1. Definitely at least a couple dubs. I mention this in the Kickstarter too, he used multiple layers of samples with some sauce on top. But this did give me the idea to put his tracks back into a Bitty for a Hex Eater patch – I think it would be possible to get 80% of that in a single unit. (The reverb is the most computationally heavy, but some delay would be possible).

  2. Wonder if the TE POs are doing well enough to warrant this type of device. I agree it sort of wants to be $39 so i would buy them for friends as gadget gifts.

    1. I think maybe eventually it would be possible to get the price down (which would be nice, because yeah, would make an awesome gift). Right now it’ll basically be a boutique product (i.e. low quantity of units assembled in the US, so we’ll see). Compromising on quality would be a bummer.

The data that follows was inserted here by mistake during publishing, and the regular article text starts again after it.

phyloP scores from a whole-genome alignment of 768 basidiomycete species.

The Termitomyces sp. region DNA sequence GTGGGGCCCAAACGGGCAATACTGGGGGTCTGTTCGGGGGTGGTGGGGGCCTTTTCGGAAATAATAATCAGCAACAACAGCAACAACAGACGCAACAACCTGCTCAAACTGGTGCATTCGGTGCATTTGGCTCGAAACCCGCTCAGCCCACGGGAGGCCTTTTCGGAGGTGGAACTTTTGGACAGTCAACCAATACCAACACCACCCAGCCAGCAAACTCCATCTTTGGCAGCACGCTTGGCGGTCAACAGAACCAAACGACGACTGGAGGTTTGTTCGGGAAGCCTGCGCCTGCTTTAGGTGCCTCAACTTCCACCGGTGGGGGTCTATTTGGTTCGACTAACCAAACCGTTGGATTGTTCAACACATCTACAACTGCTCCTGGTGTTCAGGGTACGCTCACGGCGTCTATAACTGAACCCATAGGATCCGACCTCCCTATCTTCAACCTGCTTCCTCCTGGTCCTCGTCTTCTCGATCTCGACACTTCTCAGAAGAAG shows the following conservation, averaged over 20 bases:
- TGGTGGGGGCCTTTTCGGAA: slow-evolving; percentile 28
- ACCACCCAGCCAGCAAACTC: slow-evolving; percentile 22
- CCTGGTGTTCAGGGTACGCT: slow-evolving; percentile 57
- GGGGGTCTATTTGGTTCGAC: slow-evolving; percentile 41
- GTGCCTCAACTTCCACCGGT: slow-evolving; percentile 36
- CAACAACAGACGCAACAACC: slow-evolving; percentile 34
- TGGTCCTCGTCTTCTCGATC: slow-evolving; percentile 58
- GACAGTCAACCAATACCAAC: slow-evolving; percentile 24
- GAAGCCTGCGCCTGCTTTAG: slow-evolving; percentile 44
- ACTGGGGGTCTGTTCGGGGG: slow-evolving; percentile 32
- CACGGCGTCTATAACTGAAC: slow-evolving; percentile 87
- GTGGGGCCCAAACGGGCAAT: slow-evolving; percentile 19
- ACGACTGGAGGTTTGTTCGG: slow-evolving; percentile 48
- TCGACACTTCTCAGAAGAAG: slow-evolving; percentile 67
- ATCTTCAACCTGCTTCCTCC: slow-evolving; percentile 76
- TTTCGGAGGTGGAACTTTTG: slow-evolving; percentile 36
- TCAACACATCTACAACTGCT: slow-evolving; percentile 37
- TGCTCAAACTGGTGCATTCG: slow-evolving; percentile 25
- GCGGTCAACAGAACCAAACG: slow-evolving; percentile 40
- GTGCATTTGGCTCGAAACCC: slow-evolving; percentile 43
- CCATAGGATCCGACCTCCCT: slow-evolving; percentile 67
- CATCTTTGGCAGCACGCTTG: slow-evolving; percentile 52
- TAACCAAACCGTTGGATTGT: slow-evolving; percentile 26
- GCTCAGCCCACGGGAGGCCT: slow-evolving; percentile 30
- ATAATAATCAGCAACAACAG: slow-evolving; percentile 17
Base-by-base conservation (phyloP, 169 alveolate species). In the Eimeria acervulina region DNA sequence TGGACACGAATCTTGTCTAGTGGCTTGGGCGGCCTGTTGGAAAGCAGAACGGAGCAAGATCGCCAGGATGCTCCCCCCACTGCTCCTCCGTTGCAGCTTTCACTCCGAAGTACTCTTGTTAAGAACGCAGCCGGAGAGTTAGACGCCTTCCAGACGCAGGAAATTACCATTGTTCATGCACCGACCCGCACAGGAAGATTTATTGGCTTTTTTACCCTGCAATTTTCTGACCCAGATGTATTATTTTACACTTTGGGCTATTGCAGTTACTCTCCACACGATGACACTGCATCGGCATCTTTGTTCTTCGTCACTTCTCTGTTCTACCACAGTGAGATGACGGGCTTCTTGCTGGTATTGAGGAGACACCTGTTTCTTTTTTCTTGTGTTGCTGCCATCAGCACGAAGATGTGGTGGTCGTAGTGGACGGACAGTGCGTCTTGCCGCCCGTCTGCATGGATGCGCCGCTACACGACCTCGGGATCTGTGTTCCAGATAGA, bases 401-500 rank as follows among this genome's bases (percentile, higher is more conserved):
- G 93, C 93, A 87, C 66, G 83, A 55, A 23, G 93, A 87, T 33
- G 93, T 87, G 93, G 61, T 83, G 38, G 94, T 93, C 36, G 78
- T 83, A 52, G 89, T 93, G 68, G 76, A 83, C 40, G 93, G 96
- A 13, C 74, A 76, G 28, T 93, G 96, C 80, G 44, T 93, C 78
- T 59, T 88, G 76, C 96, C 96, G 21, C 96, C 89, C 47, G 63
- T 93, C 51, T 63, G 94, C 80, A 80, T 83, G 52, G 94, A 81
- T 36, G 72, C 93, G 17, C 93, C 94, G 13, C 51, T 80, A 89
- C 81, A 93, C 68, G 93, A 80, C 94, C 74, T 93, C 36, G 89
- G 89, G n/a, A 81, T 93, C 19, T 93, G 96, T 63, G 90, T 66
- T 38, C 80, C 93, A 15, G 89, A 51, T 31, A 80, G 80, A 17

3. Checked out the website, the demos and the info. I have 6 iPads and all my old iPhones, and I would probably buy this as well. Rubbing glass or twisting knobs or pushing keys or menu diving or whatfuckingever lol, the scope of my gear means I do all of it, hell I even pluck, pick and strum strings, and hit real drums.

  4. Hey guys! I’m Nick, and I’d be happy to answer any questions! We’re getting them made in the US and at a short run (like quantity of a thousand) they’re pretty expensive! I think that gadget gift price would be a sweet spot to hit, but might involve some compromises in quality (or scheduling, etc) and just didn’t want to take that risk with this initial launch. One sweet differentiator for this – you’re not locked into one set of software, so you never have to get more than one to get different sounds.